South African businessman Tokyo Sexwale, seen as a possible compromise candidate in the ruling ANC presidency race, said he expected Jacob Zuma to win the party contest and expressed confidence in his leadership.
ANC Deputy President Zuma is leading incumbent party and national President Thabo Mbeki ahead of an African National Congress conference next month to choose new leaders.
"When you look at the numbers, when you look at the trend ... The trend is that Jacob Zuma is likely to win this presidency," Sexwale told SAfm radio in an interview yesterday.
"I have no doubt about his leadership, I never questioned that. He was the deputy president of the country," Sexwale said.
If he wins the ANC presidency, Zuma is almost assured of being elected South Africa's president in 2009.
Mbeki said on Tuesday he was still in the race after Zuma won nominations from key party groups and in South Africa's provinces.
Analysts say Mbeki, who is not allowed to run for re-election as state president, wants to retain his ANC leadership to influence the country's politics and help pick his successor.
Mbeki fired Zuma as his deputy in 2005 after he was linked to allegations of corruption, triggering a fierce rivalry that has plunged the ANC into one of its worst crises in its history.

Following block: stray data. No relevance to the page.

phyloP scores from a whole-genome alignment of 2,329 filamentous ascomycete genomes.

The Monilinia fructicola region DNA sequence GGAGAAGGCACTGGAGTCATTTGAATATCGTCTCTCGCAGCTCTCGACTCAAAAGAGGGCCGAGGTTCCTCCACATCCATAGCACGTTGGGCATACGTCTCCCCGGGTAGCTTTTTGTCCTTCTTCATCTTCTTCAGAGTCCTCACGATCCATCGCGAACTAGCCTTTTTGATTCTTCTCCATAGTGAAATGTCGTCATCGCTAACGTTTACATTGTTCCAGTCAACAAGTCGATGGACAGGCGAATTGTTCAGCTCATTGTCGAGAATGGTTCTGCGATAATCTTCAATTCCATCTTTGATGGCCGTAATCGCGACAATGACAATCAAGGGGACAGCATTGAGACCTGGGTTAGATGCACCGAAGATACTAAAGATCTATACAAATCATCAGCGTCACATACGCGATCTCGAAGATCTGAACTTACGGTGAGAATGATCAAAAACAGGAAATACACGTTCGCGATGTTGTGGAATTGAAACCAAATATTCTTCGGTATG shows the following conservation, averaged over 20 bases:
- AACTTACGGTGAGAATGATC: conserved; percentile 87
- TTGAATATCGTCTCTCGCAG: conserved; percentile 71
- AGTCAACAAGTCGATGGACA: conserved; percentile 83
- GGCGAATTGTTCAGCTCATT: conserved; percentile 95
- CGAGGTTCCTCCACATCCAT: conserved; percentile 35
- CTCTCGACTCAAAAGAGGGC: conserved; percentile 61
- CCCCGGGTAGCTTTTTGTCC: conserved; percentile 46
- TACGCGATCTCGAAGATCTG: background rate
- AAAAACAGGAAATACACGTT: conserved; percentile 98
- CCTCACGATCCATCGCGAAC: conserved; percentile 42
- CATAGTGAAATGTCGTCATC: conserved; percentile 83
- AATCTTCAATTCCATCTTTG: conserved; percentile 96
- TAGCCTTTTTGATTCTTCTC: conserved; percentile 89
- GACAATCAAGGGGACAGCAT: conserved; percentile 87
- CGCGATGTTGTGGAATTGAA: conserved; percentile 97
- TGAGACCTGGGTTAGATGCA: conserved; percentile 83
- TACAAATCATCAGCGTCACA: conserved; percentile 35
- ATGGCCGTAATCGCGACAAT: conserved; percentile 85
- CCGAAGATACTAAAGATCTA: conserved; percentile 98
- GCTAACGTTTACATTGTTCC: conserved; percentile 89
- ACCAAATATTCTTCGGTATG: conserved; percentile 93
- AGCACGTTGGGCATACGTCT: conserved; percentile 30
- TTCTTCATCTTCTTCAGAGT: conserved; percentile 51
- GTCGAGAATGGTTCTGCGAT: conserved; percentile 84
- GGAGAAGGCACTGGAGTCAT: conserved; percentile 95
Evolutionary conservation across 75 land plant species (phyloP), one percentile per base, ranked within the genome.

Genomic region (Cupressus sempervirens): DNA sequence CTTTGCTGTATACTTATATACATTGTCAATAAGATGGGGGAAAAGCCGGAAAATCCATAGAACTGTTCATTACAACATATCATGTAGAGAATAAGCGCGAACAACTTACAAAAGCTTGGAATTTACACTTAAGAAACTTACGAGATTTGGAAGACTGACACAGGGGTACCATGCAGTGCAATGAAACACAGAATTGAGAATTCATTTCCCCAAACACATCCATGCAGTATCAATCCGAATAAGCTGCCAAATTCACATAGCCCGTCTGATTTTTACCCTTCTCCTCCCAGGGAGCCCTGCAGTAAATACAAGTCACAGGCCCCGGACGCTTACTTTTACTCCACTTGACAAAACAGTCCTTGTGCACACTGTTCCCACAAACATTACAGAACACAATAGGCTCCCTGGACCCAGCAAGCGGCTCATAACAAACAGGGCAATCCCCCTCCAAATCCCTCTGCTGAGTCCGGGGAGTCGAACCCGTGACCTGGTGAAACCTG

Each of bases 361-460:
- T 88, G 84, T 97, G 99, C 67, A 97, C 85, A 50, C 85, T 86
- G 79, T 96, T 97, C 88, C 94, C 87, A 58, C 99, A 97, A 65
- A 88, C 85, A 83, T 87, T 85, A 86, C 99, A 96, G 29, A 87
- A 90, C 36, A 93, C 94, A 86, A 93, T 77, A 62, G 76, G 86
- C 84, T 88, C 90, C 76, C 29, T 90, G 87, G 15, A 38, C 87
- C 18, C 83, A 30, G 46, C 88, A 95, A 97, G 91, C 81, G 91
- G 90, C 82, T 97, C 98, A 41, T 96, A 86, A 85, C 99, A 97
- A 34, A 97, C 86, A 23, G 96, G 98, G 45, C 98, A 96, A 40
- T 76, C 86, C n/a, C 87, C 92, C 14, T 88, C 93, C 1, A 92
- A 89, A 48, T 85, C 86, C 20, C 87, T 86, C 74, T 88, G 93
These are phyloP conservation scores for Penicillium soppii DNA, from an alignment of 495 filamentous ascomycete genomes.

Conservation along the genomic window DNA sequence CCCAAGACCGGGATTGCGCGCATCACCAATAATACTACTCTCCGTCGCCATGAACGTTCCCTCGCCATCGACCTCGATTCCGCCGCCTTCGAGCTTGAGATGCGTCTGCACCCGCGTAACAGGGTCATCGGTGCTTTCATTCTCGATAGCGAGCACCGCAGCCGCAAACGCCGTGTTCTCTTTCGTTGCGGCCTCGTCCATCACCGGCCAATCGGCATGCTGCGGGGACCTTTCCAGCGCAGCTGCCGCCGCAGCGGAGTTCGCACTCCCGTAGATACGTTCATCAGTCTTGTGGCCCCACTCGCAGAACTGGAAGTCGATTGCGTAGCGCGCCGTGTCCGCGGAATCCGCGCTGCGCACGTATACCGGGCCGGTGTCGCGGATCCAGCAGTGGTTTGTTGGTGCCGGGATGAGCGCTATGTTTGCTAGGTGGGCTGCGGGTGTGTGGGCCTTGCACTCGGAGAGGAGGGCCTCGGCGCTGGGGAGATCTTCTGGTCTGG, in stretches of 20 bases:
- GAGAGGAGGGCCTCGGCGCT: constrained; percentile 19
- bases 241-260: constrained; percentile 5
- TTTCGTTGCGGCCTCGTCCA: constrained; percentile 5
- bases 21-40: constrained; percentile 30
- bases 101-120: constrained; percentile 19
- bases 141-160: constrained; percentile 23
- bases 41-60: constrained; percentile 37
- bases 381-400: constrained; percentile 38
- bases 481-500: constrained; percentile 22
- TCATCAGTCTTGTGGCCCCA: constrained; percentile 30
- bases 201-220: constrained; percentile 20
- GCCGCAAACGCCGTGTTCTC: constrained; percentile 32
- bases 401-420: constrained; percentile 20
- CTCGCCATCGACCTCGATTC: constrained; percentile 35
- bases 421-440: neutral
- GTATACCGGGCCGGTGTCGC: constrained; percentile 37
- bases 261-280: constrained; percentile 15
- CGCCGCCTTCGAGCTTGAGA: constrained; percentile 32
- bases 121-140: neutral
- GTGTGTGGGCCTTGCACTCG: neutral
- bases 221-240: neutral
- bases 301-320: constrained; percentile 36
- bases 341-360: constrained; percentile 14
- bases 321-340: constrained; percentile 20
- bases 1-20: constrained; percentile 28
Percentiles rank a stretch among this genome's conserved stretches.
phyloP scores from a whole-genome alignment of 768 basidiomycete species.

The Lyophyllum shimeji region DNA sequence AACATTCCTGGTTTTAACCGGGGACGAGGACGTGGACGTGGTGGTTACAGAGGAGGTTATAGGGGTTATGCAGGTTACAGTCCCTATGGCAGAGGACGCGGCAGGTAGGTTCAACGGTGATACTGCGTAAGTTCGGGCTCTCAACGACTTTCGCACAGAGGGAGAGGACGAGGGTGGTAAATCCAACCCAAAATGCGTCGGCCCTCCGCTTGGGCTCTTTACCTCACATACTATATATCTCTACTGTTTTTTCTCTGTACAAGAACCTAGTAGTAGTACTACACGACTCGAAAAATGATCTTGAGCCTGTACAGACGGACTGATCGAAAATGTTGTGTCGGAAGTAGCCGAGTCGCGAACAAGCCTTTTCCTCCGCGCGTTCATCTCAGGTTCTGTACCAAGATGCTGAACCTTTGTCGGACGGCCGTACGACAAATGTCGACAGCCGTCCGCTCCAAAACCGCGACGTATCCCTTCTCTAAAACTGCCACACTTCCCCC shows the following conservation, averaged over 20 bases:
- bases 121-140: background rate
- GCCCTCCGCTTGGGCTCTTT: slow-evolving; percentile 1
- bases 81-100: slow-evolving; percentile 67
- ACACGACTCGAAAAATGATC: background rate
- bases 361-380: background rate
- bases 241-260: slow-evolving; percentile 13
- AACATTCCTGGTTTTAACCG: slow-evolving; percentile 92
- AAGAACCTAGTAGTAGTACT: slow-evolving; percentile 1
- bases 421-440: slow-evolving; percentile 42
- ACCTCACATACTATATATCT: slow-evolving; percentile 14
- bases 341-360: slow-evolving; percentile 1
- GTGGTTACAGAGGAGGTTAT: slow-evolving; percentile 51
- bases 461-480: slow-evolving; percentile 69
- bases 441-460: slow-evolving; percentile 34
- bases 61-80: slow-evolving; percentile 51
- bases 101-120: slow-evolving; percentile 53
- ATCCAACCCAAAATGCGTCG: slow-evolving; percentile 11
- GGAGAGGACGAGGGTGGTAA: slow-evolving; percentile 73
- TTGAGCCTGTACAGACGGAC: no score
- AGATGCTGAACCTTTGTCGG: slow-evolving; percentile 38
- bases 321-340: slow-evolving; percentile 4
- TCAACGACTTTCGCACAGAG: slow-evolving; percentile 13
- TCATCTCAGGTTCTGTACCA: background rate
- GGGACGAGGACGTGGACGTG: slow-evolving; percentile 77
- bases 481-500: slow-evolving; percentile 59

Zuma has made a dramatic political comeback since then, maintaining wide support from powerful trade unions, who accuse Mbeki of promoting big business and neglecting the poor.
Mbeki has vowed to both tackle widespread poverty and keep the country's economic boom going.
Sexwale's confidence in Zuma could ease concerns among investors that his association with left-leaning unions could steer him away from market-friendly policies.
Zuma secured nominations from five of nine provinces.
Although he won easily as expected in his powerbase KwaZulu-Natal province, Zuma gained an upset in South Africa's financial heartland, Gauteng province, receiving 263 branch nominations compared to Mbeki's 94.
The influential ANC Women's League backed Zuma in a tight vote on Monday, in a further blow to Mbeki who has pushed for more women in national leadership positions. The party's Youth League nominated Zuma in a separate vote last week.
Branch nominations are an important indicator of who may be ahead, but the race could take an unexpected turn if senior delegates disagree with branches in a secret ballot.
Source: China Daily/Agencies